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It’s the real economy, stupid

Investment bankers at RBS might once have been able to argue that building a global investment bank was the best deal for taxpayers. Not any more. In the current climate, ditching that ambition is the right thing to do.

The decision by UK chancellor George Osborne to make Royal Bank of Scotland serve the UK economy first and its bankers’ egos second is a good one. The UK owns 84% of the bank. And taxpayers are now suffering from the public spending cuts brought about by what the government needed to spend to rescue the bank and its peers a few years ago.

This makes it entirely correct that RBS now be used by the state as a vehicle for generating economic growth.

That doesn’t mean it would have been a simple decision to take. Senior bankers at RBS have argued since the crisis that the firm should be allowed to attempt to make itself a global investment banking power house. They say this is the best chance of generating a decent yield for the taxpayer when the day finally comes for the government to sell its equity in the firm.

And there is a lot of truth in this argument. Or rather, there was until the last 12 months or so. A sluggish economy was always to be expected — and RBS can indeed be used to help mitigate this a little. What has changed is that it is now clear that any ambitions RBS had to be a global investment banking powerhouse are probably unachievable and certainly outdated.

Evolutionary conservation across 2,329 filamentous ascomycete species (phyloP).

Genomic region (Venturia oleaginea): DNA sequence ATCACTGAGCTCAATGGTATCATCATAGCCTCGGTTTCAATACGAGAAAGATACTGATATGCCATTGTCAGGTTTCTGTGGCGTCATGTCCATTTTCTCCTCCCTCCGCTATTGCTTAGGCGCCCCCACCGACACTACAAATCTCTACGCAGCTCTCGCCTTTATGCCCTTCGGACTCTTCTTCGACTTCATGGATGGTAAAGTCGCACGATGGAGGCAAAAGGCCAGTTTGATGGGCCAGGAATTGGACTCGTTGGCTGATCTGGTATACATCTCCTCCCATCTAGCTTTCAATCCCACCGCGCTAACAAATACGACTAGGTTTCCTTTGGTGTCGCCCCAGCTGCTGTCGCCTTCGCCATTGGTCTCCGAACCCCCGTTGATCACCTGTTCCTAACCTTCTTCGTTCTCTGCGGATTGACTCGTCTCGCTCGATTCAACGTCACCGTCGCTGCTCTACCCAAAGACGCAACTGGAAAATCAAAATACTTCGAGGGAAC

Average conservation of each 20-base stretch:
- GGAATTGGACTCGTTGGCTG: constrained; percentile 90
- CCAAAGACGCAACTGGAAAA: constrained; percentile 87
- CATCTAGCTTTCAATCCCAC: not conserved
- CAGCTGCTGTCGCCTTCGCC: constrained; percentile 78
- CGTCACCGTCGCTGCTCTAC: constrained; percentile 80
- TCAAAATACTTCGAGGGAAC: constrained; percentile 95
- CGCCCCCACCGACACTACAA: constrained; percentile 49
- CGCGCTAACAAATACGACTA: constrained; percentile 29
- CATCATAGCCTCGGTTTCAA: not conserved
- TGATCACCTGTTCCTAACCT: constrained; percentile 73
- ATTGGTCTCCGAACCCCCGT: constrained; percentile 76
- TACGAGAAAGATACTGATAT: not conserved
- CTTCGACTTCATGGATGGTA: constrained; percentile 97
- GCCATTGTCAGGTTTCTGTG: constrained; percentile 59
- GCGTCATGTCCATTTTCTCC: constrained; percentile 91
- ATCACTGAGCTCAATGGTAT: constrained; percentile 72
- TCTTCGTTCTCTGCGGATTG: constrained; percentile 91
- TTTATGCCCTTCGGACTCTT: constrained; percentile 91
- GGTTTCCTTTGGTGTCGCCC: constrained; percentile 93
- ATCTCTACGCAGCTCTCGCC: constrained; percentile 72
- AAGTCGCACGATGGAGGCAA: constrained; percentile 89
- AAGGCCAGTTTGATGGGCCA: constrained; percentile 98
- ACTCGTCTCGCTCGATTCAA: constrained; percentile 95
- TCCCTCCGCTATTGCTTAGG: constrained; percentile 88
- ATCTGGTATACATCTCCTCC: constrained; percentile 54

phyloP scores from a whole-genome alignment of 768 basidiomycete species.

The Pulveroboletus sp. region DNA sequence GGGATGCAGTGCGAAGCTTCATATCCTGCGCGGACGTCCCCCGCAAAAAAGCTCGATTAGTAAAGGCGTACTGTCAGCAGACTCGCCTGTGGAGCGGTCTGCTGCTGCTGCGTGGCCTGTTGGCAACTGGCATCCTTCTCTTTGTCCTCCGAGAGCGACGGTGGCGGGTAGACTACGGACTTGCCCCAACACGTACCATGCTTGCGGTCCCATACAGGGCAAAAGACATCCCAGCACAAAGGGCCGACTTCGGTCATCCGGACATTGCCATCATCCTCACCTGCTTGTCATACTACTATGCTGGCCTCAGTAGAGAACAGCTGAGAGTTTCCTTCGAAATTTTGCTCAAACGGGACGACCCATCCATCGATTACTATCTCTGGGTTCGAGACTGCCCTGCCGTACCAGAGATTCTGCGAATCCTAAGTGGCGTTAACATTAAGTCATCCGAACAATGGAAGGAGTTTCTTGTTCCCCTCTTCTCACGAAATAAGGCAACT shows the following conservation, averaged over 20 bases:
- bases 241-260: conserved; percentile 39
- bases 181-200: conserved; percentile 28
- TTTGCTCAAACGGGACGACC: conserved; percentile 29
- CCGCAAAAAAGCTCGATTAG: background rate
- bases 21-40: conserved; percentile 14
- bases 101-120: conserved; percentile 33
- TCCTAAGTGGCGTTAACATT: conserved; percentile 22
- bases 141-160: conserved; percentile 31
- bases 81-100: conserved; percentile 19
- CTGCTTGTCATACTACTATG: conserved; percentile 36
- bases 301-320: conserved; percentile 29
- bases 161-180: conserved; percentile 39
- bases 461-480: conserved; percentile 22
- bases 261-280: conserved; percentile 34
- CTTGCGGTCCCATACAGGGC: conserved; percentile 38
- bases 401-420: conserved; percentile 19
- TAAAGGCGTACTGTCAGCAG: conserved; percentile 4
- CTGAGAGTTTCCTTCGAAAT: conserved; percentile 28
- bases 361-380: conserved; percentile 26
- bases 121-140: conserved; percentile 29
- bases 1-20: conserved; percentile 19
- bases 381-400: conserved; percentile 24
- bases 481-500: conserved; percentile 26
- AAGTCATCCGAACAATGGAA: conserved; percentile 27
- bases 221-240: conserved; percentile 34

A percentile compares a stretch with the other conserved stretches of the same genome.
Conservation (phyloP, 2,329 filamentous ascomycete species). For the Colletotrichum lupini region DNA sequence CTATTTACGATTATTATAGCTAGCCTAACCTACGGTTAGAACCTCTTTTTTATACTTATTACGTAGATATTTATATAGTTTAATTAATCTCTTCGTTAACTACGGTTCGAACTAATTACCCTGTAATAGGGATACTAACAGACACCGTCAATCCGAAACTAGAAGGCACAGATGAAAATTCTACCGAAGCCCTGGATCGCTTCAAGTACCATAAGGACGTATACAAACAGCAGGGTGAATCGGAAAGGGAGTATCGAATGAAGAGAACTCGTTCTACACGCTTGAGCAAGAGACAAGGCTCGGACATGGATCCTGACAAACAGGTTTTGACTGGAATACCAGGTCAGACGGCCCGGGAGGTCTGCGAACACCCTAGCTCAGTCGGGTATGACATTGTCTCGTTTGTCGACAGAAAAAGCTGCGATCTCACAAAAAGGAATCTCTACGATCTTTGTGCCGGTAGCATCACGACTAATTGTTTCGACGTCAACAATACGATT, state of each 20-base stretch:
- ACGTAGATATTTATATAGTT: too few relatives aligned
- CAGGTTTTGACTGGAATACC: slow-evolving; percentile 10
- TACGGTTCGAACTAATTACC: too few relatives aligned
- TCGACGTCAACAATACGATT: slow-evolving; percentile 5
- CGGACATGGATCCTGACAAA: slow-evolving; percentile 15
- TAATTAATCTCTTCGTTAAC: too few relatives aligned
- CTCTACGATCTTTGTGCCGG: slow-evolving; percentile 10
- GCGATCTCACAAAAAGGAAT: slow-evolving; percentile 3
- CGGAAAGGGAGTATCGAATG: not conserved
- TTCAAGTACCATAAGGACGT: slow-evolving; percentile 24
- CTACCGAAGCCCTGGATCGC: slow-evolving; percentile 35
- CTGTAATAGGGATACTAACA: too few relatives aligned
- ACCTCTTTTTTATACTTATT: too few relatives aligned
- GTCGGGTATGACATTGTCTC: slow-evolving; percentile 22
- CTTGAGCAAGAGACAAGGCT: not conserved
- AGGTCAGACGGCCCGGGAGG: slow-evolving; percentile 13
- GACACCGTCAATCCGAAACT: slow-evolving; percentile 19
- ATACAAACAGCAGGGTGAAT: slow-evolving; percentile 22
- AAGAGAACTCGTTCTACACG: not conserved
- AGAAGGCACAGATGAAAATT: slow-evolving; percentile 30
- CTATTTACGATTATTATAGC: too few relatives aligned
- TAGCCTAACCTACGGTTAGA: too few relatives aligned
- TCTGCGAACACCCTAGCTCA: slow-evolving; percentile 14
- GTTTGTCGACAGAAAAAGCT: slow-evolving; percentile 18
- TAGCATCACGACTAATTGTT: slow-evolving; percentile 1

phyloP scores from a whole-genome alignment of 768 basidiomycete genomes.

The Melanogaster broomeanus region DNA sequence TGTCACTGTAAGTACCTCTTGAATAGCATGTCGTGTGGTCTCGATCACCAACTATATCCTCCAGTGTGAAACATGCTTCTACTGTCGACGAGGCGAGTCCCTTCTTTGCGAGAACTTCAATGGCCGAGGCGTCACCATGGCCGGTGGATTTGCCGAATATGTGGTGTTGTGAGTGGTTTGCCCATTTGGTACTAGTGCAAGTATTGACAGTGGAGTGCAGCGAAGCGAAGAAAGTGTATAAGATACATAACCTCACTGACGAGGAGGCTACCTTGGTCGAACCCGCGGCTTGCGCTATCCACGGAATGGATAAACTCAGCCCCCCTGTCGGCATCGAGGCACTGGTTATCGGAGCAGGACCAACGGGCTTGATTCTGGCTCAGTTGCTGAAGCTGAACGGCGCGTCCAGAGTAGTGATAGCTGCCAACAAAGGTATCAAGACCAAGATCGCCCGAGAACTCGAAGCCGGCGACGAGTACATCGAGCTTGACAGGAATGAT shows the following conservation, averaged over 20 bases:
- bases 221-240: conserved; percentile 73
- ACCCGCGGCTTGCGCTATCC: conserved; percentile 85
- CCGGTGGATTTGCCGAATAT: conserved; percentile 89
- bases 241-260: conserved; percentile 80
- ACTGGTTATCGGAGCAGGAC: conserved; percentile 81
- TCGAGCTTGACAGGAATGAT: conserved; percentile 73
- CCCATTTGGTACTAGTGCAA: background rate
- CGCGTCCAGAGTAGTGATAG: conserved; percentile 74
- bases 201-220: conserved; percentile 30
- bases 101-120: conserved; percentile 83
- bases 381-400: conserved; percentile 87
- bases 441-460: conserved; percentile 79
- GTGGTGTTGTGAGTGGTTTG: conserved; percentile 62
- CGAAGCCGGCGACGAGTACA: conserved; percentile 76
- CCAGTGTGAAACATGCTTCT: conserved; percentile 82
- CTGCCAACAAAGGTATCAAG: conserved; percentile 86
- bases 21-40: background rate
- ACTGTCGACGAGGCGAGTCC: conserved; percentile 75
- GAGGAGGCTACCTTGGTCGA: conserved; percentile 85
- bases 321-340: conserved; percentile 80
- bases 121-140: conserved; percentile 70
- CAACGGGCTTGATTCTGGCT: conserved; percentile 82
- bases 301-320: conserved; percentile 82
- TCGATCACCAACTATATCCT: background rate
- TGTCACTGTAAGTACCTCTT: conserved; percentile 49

The investment banking business model, as it was in the good old years at the start of the millennium, is gone. Capital is more expensive now and rightly so. Even those firms that are already genuine full-service global investment banks are having to rethink whether they are able to continue to be so in the new world of scarce capital and even scarcer liquidity. What hope does that leave for a firm like RBS — big in a few areas, subscale in many others?

Against this backdrop, it is far better to use RBS as a tool for generating lending and growth within the UK economy. If it can get capital flowing through the private sector once more, the multiplier effect will reap benefits for the country far beyond what a one-off sale of equity would provide (a sale, incidentally, that would have no chance of being attractive for many years, given the state of equity markets and ECM transaction business over the last year).

It might not sound quite as sexy as turning yourself into an international M&A big beast or a cutting edge derivatives shop — if such a thing will be possible for anyone under incoming regulations. But in any case, RBS has had a bash at that once and failed.

That’s not quite the story one always hears, of course. With so many parts of the business boasting how their bit made money, it’s a wonder that the bank had to be bailed out at all.

But it was bailed out, and that was thanks to the state. With the prospect of growing an investment banking business now worse than it has ever been before, the state now has an obligation to use this institution for the benefit of the country. And part of that is ensuring that it is never too big to fail again.

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